Coast / Estuary

Coastal systems are among the most dynamic physical systems on earth and are subject to a large variety of forces. The morphodynamic changes occurring to coastlines worldwide are of great interest and importance. These changes occur as a result of the erosion of sediments, its subsequent transport as bed load or suspended load, and eventual deposition. 
Estuaries are partly enclosed water bodies that have an open connection to the coast. Estuaries generally have one or more branching channels, intertidal mudflats and/or salt marshes. Intertidal areas are of high ecological importance and trap sediments (sands, silts, clays and organic matter).
Within the Delft3D modelling package a large variation of coastal and estuarine physical and chemical processes can be simulated. These include waves, tidal propagation, wind- or wave-induced water level setup, flow induced by salinity or temperature gradients, sand and mud transport, water quality and changing bathymetry (morphology). Delft3D can also be used operationally e.g. storm, surge and algal bloom forecasting.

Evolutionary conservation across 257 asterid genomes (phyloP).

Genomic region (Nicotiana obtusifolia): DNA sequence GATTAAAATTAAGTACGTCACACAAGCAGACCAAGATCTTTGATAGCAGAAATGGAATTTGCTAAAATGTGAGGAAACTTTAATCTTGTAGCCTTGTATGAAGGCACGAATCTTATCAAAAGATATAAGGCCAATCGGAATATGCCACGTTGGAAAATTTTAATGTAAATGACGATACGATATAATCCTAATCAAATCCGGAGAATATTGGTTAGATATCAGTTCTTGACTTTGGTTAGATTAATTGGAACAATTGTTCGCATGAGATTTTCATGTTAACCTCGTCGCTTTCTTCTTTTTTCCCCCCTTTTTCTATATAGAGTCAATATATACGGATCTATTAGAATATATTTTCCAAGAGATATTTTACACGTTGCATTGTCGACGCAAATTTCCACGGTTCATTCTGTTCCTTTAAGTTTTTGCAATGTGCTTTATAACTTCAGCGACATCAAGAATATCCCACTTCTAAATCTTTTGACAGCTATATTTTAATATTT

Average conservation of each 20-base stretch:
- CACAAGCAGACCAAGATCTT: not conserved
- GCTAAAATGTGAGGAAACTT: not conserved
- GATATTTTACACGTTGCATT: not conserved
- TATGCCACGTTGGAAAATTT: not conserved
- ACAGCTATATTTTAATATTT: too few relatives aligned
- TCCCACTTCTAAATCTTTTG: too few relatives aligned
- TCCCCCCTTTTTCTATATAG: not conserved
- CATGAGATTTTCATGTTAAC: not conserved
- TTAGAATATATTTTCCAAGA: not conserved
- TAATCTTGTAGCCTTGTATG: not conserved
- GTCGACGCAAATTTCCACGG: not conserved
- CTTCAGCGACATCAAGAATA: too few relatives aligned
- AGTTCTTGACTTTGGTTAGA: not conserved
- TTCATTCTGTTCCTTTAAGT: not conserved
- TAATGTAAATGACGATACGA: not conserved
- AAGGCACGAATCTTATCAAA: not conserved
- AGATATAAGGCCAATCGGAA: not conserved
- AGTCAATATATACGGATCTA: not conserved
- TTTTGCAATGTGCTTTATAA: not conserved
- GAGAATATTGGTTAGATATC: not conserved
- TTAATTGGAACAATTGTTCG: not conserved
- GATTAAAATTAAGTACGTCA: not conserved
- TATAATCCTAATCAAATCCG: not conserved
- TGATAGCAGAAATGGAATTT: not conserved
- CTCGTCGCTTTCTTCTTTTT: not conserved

On this discussion page you can post questions, research discussions or just share your experience about modelling coastal and/or estuarine systems with Delft3D FM. 




Sub groups
D-Flow Flexible Mesh
Cohesive sediments & muddy systems


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Overestimation of tidal asymmetry

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Overestimation of tidal asymmetry
estuary tidal asymmetry
Answer (Unmark)
4/11/18 9:07 AM
Hi All,
I'm having a tenacious problem with a Delft3D-model of a well-mixed meso-tidal estuary. The model consistently overestimates the amount of flood asymmetry inside the estuary, quantified in the m4/m2-ratio of the vertical tide. The overestimation also shows in comparison between measured and modelled tidal discharge curves; the modelled flood period is shorter than the measured period, and has a higher maximum.

I've tried a lot of things to remedy it:
- double check the determination of tidal constituents (it checks out; both model and measurement span the exact same period for consideration)
- double check the bathymetry and geometry of the model (it checks out; M2-amplitudes, phases and tidal volumes are ok)
- vary the time step and spatial resolution (no effect)
- vary the bottom roughness over the domain (no effect on the asymmetry)

I'm running out of things to test and knobs to turn. Does anyone have any idea why a Delft3D-model might overestimate tidal asymmetry like this?

Thanks anyway,